'Friends of the ANCYL' in new Marikana clash
A NEW battle has erupted at Marikana, this time for the hearts and minds of the workers who are still nursing the trauma of losing their colleagues.
At the centre of the feud is the question: who has the right to organise a memorial service for the 34 killed when the police opened fire on striking miners last week?
The "Friends of the ANCYL", led by expelled ANC Youth League leader Julius Malema, claimed the miners have given them the mandate to organise a memorial service.
"The workers have asked us to organise a memorial service for their slain colleagues, which will happen tomorrow (today) in Marikana," said suspended ANCYL spokesman and member of "Friends of the ANCYL" Floyd Shivhambu.
The announcement about the memorial follows reports that the striking workers had vented their anger at the inter-ministerial committee led by Minister in the Presidency Collins Chabane. The workers apparently rejected the committee's offer to organise a memorial service.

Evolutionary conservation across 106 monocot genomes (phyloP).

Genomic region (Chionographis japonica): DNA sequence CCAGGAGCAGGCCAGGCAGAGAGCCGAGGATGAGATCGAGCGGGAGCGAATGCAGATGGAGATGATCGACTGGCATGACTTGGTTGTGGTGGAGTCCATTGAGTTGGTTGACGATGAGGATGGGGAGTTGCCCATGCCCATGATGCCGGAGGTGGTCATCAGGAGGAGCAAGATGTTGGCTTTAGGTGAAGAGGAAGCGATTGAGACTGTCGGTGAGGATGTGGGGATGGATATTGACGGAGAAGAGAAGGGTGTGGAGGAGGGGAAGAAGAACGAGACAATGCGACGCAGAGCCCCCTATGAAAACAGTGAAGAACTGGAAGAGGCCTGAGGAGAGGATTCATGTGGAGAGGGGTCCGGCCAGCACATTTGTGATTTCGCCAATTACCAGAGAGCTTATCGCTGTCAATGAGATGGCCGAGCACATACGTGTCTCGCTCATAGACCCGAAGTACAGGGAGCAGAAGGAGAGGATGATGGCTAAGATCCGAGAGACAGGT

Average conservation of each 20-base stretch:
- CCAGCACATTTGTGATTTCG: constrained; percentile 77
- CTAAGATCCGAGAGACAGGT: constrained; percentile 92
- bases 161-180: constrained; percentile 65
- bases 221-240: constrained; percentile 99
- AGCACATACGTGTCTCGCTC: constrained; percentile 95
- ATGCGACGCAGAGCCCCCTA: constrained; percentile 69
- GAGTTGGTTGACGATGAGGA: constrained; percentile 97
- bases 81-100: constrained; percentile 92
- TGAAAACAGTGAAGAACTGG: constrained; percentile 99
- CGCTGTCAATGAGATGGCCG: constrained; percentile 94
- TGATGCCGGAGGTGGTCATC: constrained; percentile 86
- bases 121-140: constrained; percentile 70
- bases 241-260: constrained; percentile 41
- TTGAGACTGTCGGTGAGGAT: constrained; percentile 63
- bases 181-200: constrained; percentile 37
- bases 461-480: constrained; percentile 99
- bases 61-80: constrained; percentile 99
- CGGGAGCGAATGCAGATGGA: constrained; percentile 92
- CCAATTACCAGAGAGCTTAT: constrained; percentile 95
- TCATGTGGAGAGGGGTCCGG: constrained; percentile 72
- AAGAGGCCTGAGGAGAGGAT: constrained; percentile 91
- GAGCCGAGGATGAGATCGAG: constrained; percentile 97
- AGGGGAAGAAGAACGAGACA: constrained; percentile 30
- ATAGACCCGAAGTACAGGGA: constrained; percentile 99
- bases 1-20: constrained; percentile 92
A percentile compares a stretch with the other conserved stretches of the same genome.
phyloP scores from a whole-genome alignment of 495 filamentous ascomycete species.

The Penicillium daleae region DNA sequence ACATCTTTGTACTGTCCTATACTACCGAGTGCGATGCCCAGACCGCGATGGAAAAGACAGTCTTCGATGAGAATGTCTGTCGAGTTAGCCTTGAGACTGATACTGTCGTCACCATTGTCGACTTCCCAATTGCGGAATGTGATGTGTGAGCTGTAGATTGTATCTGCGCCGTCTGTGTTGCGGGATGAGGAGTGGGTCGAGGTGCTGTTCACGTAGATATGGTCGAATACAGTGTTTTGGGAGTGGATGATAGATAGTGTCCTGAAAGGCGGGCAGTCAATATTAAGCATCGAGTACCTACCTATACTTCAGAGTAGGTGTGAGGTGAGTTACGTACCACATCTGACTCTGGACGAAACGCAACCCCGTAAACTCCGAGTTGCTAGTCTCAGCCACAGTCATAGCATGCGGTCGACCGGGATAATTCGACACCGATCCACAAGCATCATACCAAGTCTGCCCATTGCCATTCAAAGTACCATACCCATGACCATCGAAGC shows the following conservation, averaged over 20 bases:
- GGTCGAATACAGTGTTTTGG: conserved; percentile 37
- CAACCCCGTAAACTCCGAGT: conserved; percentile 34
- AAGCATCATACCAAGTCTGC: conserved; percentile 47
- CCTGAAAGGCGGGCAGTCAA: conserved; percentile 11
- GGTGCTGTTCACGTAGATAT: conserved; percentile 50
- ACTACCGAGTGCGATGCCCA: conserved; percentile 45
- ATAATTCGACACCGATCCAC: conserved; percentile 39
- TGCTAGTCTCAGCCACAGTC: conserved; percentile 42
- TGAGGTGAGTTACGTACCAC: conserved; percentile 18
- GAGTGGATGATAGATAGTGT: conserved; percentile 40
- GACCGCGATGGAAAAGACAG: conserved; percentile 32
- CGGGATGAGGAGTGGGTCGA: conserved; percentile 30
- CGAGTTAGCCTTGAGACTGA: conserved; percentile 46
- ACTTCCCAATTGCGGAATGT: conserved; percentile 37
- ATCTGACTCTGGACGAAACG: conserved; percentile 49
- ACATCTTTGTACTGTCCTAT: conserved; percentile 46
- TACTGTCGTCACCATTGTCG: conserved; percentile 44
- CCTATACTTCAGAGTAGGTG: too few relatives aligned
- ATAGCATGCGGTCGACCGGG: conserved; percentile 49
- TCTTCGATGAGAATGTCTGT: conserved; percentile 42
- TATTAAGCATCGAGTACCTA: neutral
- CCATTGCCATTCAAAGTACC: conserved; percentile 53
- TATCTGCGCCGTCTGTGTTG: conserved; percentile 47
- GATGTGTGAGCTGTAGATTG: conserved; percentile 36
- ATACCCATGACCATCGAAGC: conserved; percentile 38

However, yesterday the committee announced that a different memorial service for the dead would be held today in Nkaneng - an informal settlement outside Marikana, where some of the miners lived.
"The memorial service is organised by the inter-ministerial committee in conjunction with the Marikana mayor, religious leaders and the miners," said spokesman Harold Maloka.
Yesterday, Shivhambu also announced that they had "organised a team of lawyers" to defend the more than 200 miners arrested in connection with the violent protests at Marikana.
He said the lawyers had agreed to represent the miners pro-bono (free of charge).
The "Friends of the ANCYL" have also helped the families of the dead miners to lay charges of murder against the police.
This is despite the fact that President Jacob Zuma has announced his intention for a judicial inquiry into the deaths of the miners.